Tokyo has expressed "extreme regret" at North Korea, after DNA tests showed that remains provided by the North were not those of a missing Japanese woman.
Megumi Yokota's parents believe she is still alive
Pyongyang has admitted kidnapping
Megumi Yokota in 1977, saying she committed suicide in 1994.
But Japan remained sceptical, and had called for proof that she was dead.
Japanese Cabinet Secretary Hiroyuki Hosoda said the issue was now a "major obstacle" to ties, and said food aid to the North should be re-evaluated.
The remains were brought back by a Japanese delegation last month after a fact-finding mission about kidnap victims who have gone missing in the North.
Pyongyang admitted in 2002 to abducting 13 Japanese nationals, who were to be used as cultural trainers for North Korean spies. Five were allowed to return to Japan, while North Korea said the others had died.
The DNA test results were made public on Wednesday.
Snatched in the '70s and '80s
Used as cultural trainers for N Korean spies
Five allowed home in 2002
Five children now freed from N Korea
Eight said to be dead, others missing
"The bones belonged to a number of other people," Mr Hosoda said.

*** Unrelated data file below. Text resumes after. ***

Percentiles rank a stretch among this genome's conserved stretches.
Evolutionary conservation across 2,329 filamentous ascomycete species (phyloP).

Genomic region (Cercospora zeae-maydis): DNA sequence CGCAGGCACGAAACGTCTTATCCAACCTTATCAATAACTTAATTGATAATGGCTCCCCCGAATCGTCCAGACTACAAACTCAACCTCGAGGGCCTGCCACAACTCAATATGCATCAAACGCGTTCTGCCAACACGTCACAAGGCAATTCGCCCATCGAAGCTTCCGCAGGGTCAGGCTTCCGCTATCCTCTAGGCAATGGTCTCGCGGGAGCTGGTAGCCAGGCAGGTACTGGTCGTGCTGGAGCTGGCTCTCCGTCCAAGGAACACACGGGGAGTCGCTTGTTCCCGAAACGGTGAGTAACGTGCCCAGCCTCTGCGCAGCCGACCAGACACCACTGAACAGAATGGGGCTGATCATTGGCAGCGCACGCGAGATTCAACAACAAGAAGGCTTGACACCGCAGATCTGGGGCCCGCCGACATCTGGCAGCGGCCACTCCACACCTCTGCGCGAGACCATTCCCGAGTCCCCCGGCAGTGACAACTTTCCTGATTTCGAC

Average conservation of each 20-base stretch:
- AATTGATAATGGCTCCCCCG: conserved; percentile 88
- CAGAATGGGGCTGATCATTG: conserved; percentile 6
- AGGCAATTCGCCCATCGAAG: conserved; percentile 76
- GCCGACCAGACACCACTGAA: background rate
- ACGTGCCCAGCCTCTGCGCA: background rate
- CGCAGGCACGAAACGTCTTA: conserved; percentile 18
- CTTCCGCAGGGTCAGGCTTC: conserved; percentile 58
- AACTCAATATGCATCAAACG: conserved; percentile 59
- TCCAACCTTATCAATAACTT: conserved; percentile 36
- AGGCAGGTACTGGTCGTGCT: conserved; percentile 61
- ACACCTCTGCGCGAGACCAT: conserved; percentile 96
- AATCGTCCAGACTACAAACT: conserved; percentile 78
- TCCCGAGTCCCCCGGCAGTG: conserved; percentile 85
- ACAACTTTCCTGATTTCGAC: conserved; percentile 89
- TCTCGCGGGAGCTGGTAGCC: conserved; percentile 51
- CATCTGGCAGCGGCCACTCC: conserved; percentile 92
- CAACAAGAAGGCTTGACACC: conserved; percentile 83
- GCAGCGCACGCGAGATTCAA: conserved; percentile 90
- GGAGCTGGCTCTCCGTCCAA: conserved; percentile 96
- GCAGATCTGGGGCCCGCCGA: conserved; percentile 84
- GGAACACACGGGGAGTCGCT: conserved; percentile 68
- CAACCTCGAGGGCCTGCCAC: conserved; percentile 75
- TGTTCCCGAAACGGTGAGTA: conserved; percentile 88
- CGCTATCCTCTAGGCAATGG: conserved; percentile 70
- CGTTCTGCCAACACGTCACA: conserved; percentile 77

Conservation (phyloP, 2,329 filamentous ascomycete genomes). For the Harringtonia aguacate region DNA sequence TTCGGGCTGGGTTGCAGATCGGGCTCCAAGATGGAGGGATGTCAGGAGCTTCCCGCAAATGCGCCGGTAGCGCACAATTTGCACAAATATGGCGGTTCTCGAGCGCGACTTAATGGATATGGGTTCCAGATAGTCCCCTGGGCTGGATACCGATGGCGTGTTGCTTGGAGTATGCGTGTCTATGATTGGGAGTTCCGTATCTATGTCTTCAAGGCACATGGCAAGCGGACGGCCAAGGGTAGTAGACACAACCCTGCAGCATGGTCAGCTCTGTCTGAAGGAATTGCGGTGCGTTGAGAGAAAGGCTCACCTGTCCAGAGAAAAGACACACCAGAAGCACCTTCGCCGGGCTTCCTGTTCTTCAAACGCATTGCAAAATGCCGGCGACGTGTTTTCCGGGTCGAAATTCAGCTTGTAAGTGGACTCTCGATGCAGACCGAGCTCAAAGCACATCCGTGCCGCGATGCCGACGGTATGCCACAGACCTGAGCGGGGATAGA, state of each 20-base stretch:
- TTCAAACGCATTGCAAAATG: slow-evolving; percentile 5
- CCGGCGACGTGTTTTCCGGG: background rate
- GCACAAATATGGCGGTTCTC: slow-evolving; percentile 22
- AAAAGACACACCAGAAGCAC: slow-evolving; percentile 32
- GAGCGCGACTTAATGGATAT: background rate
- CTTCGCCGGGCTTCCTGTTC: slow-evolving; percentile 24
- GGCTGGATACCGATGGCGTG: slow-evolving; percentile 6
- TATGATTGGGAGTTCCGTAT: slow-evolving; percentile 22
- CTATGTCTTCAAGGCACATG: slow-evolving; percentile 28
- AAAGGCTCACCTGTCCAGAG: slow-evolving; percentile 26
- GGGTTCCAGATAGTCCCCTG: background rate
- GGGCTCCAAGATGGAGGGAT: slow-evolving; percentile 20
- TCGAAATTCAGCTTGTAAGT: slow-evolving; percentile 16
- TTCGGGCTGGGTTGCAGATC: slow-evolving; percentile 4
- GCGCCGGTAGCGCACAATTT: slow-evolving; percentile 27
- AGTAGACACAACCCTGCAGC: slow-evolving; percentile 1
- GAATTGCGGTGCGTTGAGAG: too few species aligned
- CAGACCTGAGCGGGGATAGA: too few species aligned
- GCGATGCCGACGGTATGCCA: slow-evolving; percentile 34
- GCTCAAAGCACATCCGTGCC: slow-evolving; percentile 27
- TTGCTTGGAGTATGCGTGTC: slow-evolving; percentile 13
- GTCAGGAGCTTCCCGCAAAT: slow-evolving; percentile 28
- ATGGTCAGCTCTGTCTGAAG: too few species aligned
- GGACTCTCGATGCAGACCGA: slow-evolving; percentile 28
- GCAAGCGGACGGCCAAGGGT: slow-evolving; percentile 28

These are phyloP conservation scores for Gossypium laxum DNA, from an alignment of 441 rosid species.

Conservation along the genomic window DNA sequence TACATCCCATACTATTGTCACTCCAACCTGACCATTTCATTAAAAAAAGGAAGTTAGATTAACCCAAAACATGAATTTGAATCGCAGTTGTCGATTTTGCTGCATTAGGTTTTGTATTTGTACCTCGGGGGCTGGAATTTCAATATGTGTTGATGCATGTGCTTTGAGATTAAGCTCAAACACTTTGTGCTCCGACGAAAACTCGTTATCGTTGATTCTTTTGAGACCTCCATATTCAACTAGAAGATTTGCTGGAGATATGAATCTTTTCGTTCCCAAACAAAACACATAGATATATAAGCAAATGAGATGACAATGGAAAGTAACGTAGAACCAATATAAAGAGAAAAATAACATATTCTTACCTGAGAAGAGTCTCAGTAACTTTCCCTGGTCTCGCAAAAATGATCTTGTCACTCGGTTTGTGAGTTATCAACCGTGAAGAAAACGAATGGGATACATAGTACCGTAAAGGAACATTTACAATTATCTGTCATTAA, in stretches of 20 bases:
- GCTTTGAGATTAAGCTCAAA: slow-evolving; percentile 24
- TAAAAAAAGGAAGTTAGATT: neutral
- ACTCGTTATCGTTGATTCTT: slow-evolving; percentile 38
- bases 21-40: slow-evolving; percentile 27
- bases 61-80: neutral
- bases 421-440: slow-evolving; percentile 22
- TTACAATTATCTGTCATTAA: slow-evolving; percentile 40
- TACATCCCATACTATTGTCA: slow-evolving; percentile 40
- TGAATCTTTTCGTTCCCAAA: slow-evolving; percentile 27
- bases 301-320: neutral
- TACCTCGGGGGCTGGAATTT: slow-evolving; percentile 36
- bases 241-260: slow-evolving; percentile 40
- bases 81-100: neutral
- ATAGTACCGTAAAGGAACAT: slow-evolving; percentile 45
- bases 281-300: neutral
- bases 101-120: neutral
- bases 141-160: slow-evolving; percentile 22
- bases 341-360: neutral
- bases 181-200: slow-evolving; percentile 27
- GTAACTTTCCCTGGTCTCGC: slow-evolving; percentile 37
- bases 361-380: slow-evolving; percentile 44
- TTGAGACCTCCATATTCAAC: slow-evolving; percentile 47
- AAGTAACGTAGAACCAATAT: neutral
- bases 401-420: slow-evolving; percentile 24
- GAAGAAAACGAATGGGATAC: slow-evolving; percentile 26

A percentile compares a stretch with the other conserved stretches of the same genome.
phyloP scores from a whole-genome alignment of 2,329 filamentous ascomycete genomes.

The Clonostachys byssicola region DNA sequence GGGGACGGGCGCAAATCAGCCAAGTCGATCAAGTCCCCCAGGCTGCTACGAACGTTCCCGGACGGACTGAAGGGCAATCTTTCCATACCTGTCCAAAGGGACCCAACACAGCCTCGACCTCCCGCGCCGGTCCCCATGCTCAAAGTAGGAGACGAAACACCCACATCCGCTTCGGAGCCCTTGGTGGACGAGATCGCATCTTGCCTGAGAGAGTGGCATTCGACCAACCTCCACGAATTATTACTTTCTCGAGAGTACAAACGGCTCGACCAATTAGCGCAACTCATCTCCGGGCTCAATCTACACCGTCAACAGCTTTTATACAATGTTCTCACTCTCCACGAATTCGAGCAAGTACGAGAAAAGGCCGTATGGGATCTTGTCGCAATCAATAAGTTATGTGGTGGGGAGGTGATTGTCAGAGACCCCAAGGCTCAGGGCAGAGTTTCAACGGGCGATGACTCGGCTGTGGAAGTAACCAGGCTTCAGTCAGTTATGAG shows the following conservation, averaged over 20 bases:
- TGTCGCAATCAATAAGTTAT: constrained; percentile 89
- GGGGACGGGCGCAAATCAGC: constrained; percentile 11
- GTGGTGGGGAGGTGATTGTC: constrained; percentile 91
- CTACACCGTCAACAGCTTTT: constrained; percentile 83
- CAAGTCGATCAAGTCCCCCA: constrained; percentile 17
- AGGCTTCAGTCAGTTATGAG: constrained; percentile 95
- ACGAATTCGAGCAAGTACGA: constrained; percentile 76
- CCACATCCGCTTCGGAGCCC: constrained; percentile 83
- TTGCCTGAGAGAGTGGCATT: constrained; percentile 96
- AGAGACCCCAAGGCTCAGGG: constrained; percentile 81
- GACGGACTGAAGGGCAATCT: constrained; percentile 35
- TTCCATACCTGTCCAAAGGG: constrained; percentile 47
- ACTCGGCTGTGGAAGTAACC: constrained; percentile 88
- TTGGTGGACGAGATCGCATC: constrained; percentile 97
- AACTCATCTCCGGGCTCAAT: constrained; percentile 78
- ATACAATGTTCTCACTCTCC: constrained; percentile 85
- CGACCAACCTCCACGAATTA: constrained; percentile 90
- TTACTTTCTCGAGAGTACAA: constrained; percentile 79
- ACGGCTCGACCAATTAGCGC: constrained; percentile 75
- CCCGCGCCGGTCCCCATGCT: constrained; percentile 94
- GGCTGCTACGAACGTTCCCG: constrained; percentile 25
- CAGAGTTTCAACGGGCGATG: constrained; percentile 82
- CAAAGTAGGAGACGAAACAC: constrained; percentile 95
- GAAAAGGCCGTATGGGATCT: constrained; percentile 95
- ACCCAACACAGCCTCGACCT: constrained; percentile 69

"It would be difficult under such circumstances to provide further assistance to North Korea," he said.
Japan's Foreign Ministry said later that its embassy in China filed a
formal protest to North Korean officials in Beijing.
Megumi Yokota's mother, Sakie, said the results showed North Korea was not telling the truth.
"It's good that the results let everyone in this country know how Kim Jong-il's country is cruel, cold-blooded and inhumane," she said.
Tsutomu Takebe, secretary general of the ruling Liberal Democratic Party, called North Korea's latest move "extremely insincere".
The latest twist will fuel suspicions that Megumi Yokota is still alive and being held in the North.
Some believe she is being detained because she knows too much about the secretive country.
The confusion is also likely to be a major hindrance to Japan's normalising relations with North Korea, which is keen for economic aid.
North Korea has handed over remains before which did not match the supposed deceased.
In 2002, Japanese investigators were handed human remains which North Korea said belonged to Kaoru Matsuki, who supposedly died in a traffic accident in 1996.
But a jaw fragment studied by a dental professor in fact resembled that of a woman in her 60s.